Cycling Pine Flat Road -- Sonoma County’s fourth most difficult bike climb.
Ride 11.2 miles to 3,158’ gaining 3,589’ at 4.9% average grade.
This climb ranks #7 on the Tri-County Top 25 list with a Fiets Index of 4.44. The first seven miles of Pine Flat (to “the guardrail” as the locals refer to it) are a modest ascent at 5.5% average grade, followed by 2.1 miles that actually averages -0.8% grade (perhaps where the "flat" part of the road's name comes from). The biggest challenge of this climb comes towards the end, with the last 2.2 miles averaging 9.2%, with 1.1 mile at the beginning of that stretch averaging 11.4% (20% for a brief time on "The Wall" at the 10.1 mile mark.) The upper portion of the ride approaches The Geysers area and can be torturously hot in the summer.
Pine Flat is located in the Mayacamas Mountains, which stretch 52 miles from Clear Lake to northern Sonoma and Napa counties.
Looking back from the start via drone aerial photo.
First stretch of Pine Flat Road.
Lower portion of the climb.
Aerial drone panorama of mile three to finish.
Cyclist on “The Wall”.
“The Wall” -- ¼ mile at 16% beginning at mile 10.2.
Read it and weep -- the Garmin don’t lie!
Peak gradient on “The Wall”.
Section just after The Wall.
Rounding the bend on the way to the finish.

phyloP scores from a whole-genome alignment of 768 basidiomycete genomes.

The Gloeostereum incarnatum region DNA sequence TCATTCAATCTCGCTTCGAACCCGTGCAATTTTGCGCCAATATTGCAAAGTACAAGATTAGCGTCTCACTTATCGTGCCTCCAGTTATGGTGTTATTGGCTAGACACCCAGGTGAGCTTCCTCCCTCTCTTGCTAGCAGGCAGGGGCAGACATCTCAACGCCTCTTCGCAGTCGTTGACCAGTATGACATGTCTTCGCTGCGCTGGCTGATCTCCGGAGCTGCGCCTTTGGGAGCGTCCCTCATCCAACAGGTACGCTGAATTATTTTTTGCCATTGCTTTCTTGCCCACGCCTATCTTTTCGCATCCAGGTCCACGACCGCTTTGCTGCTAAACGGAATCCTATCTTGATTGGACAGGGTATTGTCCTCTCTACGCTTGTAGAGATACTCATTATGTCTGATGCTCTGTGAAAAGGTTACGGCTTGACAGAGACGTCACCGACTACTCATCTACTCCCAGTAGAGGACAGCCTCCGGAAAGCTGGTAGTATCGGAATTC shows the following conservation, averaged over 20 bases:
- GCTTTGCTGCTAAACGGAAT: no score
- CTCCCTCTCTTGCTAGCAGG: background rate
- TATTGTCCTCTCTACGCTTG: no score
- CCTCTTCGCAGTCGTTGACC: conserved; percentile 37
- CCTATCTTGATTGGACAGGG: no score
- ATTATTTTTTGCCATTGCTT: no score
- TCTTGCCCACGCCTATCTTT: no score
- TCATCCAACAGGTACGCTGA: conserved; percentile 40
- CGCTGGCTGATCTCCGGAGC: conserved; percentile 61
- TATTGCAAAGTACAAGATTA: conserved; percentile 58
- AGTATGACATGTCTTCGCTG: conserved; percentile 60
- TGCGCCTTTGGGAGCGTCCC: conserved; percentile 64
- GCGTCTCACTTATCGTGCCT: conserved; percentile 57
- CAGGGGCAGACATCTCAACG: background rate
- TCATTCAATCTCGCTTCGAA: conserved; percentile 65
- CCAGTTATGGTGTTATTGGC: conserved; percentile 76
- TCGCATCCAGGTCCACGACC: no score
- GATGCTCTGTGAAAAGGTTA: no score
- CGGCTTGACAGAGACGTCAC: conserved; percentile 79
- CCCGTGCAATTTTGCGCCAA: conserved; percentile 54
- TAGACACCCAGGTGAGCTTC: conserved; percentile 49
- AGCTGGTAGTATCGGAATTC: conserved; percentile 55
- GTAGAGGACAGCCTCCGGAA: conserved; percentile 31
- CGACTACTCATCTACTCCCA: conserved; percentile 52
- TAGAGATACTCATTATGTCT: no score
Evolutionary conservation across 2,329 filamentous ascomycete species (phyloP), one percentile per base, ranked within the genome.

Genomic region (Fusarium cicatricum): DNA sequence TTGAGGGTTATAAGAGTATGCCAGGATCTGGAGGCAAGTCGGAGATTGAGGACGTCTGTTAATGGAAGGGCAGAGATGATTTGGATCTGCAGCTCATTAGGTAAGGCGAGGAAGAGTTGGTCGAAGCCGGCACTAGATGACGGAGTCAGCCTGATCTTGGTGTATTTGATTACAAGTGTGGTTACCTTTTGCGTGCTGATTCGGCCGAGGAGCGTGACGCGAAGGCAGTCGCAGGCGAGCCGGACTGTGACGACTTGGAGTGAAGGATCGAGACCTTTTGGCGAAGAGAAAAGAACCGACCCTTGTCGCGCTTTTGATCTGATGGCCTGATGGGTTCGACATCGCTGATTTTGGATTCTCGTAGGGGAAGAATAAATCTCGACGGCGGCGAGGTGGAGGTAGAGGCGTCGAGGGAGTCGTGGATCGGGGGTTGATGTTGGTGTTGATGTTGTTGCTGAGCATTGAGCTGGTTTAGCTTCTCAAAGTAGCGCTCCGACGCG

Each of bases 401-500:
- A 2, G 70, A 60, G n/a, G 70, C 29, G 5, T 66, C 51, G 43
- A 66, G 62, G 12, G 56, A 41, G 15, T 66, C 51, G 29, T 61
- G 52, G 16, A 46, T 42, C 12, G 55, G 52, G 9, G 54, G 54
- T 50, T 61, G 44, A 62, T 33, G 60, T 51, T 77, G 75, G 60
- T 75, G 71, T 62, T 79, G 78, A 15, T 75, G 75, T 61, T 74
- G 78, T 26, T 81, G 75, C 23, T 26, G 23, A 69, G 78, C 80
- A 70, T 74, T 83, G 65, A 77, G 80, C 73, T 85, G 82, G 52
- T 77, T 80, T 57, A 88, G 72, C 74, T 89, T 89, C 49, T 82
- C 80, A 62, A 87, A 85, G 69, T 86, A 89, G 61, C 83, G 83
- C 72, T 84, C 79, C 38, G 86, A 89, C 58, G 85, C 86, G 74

The first 5.5 miles (to the pond) offer magnificent vineyard views along Pine Flat Road, while the next 1.5 miles give us views of the Alexander Valley to the west, Mt. St. Helena to the southeast (photo) and, if we look carefully and know what we are looking for, Mt. Tamalpais to the south (photo).
Supplies: The Jimtown Store is less than a mile from the start of the ride.
Roadway surface and traffic: The roadway is in decent condition at the bottom, with moderate deterioration towards the top. Caution is required for the decent as the upper portion of the mountain is very steep with rough road, sharp turns and gravel in many locations. Traffic over the entire climb is minimal.
A LITTLE HISTORY
Old structure at the start of the climb.
There were hundreds of mercury (“quicksilver”) permits drawn in the 1870s, and many active mines operating in Sonoma County in the late 19th and early 20th centuries. The last mine to close was the Mount Jackson Mercury Mine, located in Guerneville, on Sweetwater Springs Road which operated from 1889 to 1972. The largest mining town was Pine Flat, which grew up around the mercury mine in that area. (Santa Rosa Press Democrat, July 11, 2010 “The Lasting Impact of Mercury”) and in its hayday consisted of 60 homes, three hotes, two dry goods stores, a fruit vendor, bakery, lumber yard, two shoe shops, two laundries and six saloons -- no churches or schools, however! The structure pictured above may be related to the Pine Flat mining town, although the original town was located three to four miles up Pine Flat Road, and there are no obvious signs of the town remaining.
Photo in this section: Pressdemocrat.com Boomtown’s or Bust, Clark Mason, December 12, 1914.
Photo courtesy of Healdsburg Museum.
In the 1870s, Pine Flat may have been the fastest growing town in Northern California, born of the mercury boom during that time. Pine Flat’s population in the 1870s is estimated at 1,000-4,000. 70 claims were filed in this area, known as Cinnabar Mining District, with colorful names such as Fandango, Mohawk, Socrates and Rattlesnake. The Press Democrat’s article Boomtown’s or Bust, by Clark Mason, is quite entertaining and a good read for those interested in Sonoma County History.